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Direct dynamic read-out of molecular chirality with autonomous enzyme-driven swimmers

Abstract

A key approach for designing bioinspired machines is to transfer concepts from nature to man-made structures by integrating biomolecules into artificial mechanical systems. This strategy allows the conversion of molecular information into macroscopic action. Here, we describe the design and dynamic behaviour of hybrid bioelectrochemical swimmers that move spontaneously at the air–water interface. Their motion is governed by the diastereomeric interactions between immobilized enantiopure oligomers and the enantiomers of a chiral probe molecule present in solution. These dynamic bipolar systems are able to convert chiral information present at the molecular level into enantiospecific macroscopic trajectories. Depending on the enantiomer in solution, the swimmers will move clockwise or anticlockwise; the concept can also be used for the direct visualization of the degree of enantiomeric excess by analysing the curvature of the trajectories. Deciphering in such a straightforward way the enantiomeric ratio could be useful for biomedical applications, for the read-out of food quality or as a more general analogue of polarimetric measurements.

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Fig. 1: Design of the enantiosensitive swimmer.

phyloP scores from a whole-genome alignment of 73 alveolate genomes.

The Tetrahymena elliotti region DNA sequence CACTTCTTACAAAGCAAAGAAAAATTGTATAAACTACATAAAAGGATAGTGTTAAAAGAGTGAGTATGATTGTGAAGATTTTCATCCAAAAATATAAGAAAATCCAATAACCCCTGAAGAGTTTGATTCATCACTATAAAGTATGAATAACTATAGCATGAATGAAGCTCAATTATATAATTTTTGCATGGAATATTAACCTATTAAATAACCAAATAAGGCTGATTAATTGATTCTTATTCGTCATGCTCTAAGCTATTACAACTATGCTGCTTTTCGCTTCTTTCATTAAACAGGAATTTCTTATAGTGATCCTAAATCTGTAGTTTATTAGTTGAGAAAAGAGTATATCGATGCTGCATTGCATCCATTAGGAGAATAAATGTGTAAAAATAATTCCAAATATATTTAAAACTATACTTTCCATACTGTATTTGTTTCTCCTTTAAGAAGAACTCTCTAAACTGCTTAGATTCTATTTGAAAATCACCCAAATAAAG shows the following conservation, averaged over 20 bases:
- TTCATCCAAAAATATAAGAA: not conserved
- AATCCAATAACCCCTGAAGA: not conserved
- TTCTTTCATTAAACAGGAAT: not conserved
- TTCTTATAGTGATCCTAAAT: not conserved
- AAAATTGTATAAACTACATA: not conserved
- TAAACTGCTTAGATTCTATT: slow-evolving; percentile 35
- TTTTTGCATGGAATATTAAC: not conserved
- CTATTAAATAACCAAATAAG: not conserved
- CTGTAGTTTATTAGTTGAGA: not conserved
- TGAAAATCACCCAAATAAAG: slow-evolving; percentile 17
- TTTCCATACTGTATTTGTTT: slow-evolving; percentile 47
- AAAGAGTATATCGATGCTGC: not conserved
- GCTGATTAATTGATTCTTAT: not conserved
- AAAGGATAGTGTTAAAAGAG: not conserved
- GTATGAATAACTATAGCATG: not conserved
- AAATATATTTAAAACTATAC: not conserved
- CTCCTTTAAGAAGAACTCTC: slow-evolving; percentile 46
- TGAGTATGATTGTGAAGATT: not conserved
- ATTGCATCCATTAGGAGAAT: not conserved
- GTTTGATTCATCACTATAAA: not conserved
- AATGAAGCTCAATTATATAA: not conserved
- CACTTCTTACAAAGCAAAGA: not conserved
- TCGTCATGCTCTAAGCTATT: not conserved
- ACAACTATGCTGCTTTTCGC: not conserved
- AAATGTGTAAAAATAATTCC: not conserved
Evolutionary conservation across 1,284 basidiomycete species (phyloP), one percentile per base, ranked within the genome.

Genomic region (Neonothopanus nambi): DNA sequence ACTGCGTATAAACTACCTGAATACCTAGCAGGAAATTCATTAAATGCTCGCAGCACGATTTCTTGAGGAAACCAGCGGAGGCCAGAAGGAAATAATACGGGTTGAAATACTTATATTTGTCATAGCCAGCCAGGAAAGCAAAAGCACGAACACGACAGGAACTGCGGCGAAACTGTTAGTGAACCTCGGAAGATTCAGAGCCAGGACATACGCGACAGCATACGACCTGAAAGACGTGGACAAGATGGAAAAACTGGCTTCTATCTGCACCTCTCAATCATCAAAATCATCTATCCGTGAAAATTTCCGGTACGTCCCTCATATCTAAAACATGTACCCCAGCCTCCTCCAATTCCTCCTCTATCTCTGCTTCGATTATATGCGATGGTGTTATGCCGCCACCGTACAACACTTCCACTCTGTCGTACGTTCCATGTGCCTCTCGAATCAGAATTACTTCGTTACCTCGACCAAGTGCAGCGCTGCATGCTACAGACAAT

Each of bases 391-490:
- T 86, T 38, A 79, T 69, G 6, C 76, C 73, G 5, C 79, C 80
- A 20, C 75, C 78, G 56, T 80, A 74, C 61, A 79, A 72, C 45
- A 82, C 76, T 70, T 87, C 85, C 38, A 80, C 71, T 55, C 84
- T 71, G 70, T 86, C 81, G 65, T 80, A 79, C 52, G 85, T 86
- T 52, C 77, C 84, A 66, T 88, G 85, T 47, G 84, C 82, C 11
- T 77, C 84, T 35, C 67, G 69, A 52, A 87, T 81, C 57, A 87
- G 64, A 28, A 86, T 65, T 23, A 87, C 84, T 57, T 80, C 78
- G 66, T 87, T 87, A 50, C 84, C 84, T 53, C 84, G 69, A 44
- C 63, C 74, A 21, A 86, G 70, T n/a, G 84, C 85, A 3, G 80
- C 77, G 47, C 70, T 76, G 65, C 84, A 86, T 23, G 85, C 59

Fig. 2: Mechanism responsible for the enantiosensitive motion.
Fig. 3: Characteristic swimmer trajectories.
Fig. 4: Quantitative analysis of the swimmer speed.
Fig. 5: Monitoring of enantiomeric excess.

Data availability

Due to an important number of different source files, the datasets generated and analysed in the frame of the current study are available from the corresponding author on request.

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Acknowledgements

The work has been funded by the European Research Council under the European Union’s Horizon 2020 research and innovation programme (grant agreement no. 741251, European Research Council Advanced Grant ELECTRA). S.A. acknowledges financial support from the Università degli Studi di Milano for a partial postdoc scholarship. We are also very grateful for fruitful discussions with P. Mussini.

Author information

Authors and Affiliations

Authors

Contributions

S.A. performed the experiments and wrote and edited the manuscript. G.S. performed experiments, wrote and edited the manuscript and treated the data. A. Karajić performed enzyme characterization and immobilization experiments. P.G. assisted with electron microscopy characterization. T.B. designed the inherently chiral monomers and edited the manuscript. G.B. synthesized the BT2T4 molecules. R.C. separated the enantiomers by chiral HPLC. S.B. synthesized the redox polymer and tested the BOD under heterogeneous conditions. S.G. produced, purified and tested the BOD in homogeneous solution. N.M. discussed the results and edited the manuscript. A. Kuhn proposed the research project, provided resources, designed the experiments and edited the manuscript.

Corresponding author

Correspondence to Alexander Kuhn.

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The authors declare no competing interests.

Additional information

Peer review information Nature Chemistry thanks Alberto Escarpa, Xing Ma and Hong Wang for their contribution to the peer review of this work.

Publisher’s note Springer Nature remains neutral with regard to jurisdictional claims in published maps and institutional affiliations.

Extended data